Eriocaulon parkeri is a species of flowering plant in the pipewort family known by the common names Parker's pipewort and estuary pipewort. It is native to eastern North America, where its distribution spans the coast from Quebec to North Carolina. It is extirpated from New York and Pennsylvania, however.
This small aquatic monocotyledonous perennial herb produces narrow, linear, grasslike leaves up to about 9 centimeters long and flowering stems up to 30 centimeters tall, but generally reaching 1 to 20 centimeters. The flowering stem, or scape, is about a millimeter wide or less. It is topped with a grayish, buttonlike inflorescence just a few millimeters wide. This plant is similar to Eriocaulon aquaticum, but smaller. It is monoecious, with male and female flowers on the same plant. Flowering occurs in July through September.
This plant grows in coastal habitat types, such as mudflats, estuaries, and marshes, but in freshwater or slightly brackish water. It may be submerged at times. It grows in mud or cobbly gravel or sand. The substrate is often subject to scouring from water action, including tides and floods. The plant can tolerate a wide range of water chemistry. This species is associated with other plants such as Zizania aquatica, Ludwigia palustris, Isoetes riparia, Schoenoplectus pungens, Bidens eatonii, Bidens hyperborea, Polygonum punctatum, Lindernia dubia var. inundata, Elatine minima, Elatine americana, Sagittaria subulata, Sagittaria latifolia, Sagittaria calycina, Acorus calamus, Limosella australis, Micranthemum micranthemoides, Pontederia cordata, Orontium aquaticum, and, in more brackish waters, Spartina alterniflora.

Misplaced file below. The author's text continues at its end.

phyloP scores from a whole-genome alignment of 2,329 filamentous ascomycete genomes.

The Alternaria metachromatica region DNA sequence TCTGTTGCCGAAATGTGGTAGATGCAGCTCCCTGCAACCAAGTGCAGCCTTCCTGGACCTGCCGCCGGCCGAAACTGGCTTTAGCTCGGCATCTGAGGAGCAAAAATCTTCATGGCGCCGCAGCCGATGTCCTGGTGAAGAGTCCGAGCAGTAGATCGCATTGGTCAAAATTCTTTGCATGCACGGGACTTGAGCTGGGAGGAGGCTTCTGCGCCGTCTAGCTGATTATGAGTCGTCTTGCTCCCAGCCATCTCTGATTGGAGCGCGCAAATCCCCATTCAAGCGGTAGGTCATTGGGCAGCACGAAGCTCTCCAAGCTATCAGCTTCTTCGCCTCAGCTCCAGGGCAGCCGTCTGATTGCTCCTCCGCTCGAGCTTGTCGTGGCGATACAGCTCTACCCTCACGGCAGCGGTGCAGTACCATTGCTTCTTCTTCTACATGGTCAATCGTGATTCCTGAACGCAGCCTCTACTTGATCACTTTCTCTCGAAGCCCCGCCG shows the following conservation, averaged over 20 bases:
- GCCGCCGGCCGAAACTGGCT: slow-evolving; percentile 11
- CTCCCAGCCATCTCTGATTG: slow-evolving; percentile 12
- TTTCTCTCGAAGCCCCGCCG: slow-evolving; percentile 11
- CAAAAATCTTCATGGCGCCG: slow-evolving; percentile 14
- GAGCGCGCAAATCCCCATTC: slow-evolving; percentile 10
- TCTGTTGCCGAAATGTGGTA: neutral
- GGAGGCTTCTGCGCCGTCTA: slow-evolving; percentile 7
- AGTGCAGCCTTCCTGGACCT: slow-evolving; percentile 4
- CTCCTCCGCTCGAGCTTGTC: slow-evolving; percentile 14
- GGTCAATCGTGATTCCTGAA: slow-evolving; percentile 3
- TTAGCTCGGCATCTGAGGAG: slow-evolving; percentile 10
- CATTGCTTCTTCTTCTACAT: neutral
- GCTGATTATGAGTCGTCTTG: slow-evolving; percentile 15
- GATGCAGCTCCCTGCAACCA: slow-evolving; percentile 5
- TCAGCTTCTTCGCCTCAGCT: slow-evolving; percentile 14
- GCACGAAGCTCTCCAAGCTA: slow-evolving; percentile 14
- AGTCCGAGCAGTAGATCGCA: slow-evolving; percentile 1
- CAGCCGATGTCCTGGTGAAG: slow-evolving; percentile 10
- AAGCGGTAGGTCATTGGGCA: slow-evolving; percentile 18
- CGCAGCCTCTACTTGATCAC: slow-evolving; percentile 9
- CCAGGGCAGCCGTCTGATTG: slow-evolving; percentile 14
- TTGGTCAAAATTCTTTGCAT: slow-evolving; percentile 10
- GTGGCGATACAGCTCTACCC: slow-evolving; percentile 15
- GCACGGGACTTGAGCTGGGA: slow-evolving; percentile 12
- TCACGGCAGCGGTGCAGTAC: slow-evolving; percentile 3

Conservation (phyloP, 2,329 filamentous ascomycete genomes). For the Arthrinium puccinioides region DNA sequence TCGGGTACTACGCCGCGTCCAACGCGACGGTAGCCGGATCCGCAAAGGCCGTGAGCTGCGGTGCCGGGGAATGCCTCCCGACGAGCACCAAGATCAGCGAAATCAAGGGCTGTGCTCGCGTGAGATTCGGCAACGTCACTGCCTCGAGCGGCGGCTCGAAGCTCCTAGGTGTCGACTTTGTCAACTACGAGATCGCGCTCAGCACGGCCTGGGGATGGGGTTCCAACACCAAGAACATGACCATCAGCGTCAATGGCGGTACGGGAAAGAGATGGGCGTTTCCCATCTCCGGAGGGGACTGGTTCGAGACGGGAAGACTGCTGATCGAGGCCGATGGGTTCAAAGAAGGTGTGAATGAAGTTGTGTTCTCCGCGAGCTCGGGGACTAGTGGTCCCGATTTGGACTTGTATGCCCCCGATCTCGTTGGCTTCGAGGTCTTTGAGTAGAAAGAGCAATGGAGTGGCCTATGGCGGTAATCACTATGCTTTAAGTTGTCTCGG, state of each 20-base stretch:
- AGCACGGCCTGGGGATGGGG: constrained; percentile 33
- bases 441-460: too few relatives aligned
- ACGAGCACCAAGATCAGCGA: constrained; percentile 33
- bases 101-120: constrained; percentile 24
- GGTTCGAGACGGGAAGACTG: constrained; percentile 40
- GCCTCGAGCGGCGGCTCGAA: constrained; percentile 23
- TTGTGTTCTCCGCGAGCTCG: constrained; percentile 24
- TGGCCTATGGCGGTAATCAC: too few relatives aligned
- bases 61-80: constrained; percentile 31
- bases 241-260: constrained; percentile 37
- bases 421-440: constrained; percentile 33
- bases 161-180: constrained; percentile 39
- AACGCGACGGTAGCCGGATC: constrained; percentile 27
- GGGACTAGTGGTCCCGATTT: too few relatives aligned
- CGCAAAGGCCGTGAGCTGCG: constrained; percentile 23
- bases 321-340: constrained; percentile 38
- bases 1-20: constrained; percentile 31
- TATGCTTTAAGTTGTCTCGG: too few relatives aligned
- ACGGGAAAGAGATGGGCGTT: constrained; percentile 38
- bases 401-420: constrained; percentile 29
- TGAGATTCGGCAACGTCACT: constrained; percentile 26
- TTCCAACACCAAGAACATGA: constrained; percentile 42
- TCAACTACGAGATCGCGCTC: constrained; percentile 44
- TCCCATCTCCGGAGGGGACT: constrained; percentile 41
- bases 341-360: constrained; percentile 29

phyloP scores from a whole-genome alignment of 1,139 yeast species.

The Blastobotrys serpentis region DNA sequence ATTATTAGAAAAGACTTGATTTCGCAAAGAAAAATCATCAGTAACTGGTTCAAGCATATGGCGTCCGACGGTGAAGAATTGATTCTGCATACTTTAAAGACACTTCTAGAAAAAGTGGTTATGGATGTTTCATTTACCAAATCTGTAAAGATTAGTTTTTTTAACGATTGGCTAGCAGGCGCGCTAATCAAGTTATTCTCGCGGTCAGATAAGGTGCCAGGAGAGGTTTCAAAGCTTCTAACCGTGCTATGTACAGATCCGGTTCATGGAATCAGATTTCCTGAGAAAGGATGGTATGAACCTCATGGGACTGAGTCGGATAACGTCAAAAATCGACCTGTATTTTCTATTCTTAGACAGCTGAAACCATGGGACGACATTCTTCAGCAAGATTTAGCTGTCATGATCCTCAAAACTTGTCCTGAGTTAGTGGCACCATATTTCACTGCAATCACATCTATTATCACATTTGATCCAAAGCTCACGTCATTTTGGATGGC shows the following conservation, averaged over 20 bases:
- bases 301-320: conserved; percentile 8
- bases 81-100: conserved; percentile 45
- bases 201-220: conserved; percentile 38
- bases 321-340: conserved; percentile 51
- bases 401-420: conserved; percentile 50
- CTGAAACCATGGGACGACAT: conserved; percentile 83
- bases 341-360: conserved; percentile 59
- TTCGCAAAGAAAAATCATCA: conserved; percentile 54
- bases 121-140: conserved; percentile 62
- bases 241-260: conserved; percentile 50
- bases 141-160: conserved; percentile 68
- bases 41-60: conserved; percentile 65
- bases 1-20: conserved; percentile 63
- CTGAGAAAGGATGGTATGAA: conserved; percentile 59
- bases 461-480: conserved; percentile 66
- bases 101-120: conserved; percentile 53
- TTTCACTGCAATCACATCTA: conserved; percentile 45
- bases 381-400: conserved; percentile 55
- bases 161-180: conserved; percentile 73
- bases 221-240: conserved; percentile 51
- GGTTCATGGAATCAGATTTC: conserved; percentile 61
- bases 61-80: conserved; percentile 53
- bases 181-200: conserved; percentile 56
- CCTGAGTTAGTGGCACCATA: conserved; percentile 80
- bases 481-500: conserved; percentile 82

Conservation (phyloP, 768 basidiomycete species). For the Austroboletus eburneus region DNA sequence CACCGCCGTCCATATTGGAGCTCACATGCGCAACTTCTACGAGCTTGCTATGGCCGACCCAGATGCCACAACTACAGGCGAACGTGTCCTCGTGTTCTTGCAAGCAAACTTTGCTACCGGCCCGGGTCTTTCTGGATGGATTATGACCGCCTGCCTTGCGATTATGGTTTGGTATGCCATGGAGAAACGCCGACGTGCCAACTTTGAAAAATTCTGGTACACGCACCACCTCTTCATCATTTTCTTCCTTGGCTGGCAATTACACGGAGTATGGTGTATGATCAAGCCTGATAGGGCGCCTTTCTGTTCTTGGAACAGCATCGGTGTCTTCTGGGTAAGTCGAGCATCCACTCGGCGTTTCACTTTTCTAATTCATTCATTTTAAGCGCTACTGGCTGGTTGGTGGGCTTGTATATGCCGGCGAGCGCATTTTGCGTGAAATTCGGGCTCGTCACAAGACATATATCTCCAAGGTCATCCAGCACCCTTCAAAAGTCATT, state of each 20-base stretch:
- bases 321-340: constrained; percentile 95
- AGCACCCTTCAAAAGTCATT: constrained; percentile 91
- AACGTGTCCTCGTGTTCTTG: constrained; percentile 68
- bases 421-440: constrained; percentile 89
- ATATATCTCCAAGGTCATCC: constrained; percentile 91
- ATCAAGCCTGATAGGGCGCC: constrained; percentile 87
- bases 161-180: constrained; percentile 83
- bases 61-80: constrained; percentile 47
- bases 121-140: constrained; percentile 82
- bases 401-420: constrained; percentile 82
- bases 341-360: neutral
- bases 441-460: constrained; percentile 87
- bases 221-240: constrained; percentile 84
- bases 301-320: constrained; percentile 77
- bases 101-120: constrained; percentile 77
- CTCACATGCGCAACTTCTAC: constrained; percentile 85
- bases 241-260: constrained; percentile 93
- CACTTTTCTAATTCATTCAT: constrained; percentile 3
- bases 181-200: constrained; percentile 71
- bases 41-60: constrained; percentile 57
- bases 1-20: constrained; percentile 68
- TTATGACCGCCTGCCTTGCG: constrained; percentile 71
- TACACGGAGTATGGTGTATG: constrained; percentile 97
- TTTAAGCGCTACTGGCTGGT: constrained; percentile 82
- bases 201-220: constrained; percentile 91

There are about 130 occurrences of this plant today, many of which are in Quebec and Maine. There are many known occurrences that are now believed extirpated. Threats to the species include habitat loss due to the development and alteration of coastal habitat. It may be affected by changes in hydrologic cycles, such as damming and tide gates. It depends on a cycle of sedimentation, as well; too much sediment buries plants and erosion removes the plant's substrate. Dredging directly and indirectly affects the plant's habitat. Water pollution and boat and ship activity are threats. Sea level rise could also affect the habitat.